- The transformation of Guyana to an oil producing country triggered changes in our development as a Regulatory body. As new and scaled-up projects took off, the demand for pollution control and environmental management increased. As such the Environmental Protection Agency (EPA) transformed and found flexible solutions to new and increasing demands on its services.
At 24 years old, the Environmental Protection Agency (EPA), has come a long way. Moreover, the past two years the Agency has seen a transformation in its culture by investing heavily in our most valuable resource, our human capital, through aggressive recruitment, development of skills, and enhancing customer service. Employee development includes exposure to local and international training opportunities; and networking and collaboration with international organisations such as International Association of Impact Assessment (IAIA), International Atomic Energy Agency (IAEA), International Offshore Petroleum Environmental Regulators (IOPER) and the Air and Waste Management Association (AWMA).
Other significant accomplishments over the last two years include the overhauling and restructuring of the Agency to accommodate the increased work load. For example, with the help of the World Bank, we have established an Oil and Gas Unit to comprise of 36 highly skilled employees to oversee the industry; and have similarly established other Units to oversee each sector of the economy.
In 2019, the Agency substantially improved accountability by bringing over 500 expired permits into compliance. The more than 130 million dollars in revenue generated by this effort was used to recruit 20 skilled staff, and increase our fleet of field ready vehicles from two to nine, allowing for greater compliance monitoring and enforcement.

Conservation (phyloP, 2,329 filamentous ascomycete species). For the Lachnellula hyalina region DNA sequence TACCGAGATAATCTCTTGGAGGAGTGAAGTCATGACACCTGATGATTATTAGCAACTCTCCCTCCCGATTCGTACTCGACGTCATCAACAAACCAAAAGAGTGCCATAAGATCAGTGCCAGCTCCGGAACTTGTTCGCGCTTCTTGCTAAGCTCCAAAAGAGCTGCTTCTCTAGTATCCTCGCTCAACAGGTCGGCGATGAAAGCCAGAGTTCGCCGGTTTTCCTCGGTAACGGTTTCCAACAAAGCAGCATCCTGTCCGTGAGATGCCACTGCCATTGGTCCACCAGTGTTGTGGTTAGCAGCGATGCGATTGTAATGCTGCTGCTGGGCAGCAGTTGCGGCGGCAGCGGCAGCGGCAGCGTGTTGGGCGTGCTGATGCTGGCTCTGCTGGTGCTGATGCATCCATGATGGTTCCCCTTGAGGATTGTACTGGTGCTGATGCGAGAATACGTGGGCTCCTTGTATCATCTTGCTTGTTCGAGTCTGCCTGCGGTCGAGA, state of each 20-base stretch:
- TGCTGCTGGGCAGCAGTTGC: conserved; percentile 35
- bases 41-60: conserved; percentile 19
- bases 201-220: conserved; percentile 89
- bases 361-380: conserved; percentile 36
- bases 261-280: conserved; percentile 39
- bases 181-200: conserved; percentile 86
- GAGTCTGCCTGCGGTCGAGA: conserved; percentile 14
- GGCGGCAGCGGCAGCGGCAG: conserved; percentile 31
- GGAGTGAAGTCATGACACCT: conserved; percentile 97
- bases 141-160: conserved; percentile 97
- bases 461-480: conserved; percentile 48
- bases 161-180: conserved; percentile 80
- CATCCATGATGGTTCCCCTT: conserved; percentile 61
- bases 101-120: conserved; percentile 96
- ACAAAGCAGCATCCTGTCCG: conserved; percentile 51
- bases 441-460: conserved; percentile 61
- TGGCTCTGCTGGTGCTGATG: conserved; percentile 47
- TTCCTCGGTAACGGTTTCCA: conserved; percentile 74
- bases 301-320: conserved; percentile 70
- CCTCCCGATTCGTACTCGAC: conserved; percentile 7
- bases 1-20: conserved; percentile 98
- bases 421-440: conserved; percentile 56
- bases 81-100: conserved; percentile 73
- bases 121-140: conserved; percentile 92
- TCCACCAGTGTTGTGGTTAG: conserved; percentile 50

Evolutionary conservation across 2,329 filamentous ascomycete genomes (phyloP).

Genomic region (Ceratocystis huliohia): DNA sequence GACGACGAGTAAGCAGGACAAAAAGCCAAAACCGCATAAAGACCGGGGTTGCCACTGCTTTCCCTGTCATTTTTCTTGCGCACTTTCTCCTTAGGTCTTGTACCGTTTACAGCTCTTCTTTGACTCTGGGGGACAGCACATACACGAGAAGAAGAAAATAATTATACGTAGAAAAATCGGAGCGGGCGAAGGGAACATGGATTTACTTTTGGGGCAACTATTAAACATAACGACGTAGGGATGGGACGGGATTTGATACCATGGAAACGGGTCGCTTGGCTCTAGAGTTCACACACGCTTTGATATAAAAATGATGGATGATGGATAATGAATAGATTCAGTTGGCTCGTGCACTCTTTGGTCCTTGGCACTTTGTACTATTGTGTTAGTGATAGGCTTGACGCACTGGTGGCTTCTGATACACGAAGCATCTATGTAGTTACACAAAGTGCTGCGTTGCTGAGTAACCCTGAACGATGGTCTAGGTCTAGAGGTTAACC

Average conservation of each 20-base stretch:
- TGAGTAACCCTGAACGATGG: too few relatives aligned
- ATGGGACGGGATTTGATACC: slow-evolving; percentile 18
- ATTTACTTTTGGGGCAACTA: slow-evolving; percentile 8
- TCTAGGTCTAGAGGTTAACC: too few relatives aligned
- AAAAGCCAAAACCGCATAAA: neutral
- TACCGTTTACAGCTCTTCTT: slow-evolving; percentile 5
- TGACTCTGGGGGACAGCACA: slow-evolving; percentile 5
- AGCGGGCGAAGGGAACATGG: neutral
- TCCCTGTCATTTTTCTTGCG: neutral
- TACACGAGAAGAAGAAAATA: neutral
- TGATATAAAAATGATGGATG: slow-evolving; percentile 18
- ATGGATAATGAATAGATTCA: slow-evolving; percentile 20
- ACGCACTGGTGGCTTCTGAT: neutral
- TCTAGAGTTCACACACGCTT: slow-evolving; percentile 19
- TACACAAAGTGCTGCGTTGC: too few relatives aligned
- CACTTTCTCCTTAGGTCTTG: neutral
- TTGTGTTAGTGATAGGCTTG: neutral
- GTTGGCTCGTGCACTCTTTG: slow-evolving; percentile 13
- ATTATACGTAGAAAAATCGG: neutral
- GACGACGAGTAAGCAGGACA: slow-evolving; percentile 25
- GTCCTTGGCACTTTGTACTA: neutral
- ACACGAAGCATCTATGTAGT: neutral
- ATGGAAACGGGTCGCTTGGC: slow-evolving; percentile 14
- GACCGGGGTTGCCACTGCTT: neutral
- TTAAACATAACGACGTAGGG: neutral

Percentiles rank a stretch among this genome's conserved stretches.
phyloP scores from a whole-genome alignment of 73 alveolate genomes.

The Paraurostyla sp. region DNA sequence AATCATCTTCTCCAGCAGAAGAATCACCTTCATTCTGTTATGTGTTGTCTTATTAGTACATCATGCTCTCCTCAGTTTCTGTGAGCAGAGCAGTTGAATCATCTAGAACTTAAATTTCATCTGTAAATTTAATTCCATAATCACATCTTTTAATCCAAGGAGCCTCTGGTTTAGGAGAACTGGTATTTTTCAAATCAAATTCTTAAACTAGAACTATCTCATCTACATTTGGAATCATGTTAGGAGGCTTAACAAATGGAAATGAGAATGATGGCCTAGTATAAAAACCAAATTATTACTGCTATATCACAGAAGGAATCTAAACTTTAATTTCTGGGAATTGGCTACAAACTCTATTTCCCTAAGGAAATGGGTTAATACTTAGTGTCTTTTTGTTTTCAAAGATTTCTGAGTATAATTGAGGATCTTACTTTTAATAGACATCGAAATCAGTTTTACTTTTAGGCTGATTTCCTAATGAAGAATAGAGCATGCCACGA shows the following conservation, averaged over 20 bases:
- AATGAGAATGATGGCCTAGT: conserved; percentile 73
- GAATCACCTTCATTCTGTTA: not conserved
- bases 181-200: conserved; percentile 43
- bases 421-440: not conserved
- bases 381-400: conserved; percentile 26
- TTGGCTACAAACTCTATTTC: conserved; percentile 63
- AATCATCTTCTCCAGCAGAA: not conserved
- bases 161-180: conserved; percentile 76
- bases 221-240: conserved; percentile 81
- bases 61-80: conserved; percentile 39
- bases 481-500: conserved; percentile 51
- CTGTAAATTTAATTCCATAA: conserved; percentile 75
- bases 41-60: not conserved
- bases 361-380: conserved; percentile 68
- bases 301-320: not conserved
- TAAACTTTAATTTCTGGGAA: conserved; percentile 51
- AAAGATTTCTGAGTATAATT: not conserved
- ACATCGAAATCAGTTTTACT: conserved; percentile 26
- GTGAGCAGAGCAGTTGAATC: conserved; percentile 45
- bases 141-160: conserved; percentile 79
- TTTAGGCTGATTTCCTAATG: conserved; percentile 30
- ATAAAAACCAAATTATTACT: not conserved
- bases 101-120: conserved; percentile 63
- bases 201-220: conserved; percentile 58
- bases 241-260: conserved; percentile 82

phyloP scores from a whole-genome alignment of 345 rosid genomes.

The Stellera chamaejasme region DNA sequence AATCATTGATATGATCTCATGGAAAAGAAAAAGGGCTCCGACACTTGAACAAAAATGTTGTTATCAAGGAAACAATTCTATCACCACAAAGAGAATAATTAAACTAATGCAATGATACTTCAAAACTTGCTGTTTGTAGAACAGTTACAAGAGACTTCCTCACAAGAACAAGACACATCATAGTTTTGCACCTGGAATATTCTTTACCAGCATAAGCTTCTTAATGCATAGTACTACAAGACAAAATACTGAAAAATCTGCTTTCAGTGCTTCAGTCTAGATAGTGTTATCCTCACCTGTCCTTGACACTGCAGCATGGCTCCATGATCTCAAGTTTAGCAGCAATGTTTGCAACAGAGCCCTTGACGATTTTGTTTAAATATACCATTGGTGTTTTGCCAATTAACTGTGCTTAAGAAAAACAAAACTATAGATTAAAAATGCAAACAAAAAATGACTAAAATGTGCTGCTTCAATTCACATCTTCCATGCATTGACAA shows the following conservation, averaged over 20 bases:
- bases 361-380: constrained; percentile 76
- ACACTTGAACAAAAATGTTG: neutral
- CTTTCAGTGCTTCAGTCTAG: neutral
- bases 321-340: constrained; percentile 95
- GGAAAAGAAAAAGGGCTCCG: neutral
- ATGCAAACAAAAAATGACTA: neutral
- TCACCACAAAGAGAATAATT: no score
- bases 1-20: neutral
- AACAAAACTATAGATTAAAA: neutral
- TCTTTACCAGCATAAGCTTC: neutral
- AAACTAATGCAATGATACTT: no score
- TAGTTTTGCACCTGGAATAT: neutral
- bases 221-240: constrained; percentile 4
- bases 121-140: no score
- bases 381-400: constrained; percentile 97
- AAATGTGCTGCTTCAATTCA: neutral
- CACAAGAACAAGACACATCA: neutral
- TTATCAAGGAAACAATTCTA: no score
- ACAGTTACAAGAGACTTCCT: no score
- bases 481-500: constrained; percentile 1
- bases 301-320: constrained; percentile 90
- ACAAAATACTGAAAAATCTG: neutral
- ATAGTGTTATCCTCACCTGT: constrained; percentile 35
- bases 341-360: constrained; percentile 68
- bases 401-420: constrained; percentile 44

Another major but timely development is the Agency 24-hour complaint hotline, we have also expanded our public awareness programmes covering new media outlets including a television show titled ‘The Environment Matters’ and the launch of the first ever Green Note magazine. In addition, we established a Central Registry to secure custody, accounting, and efficient processing of the voluminous amount of documents supporting the 2,000 projects.
It is the vision of the Executive director to establish an EPA office in every region by 2021, and revise the outdated 1996 Environmental Protection Act to consider the petroleum sector. Additionally, to develop a new course to address the post 2020 biodiversity agenda, and to implement the single-use plastics and mercury bans. Further to investigate in capacity building while tripling the staff to over 300 employees, and building our own fully furnished laboratory by 2022.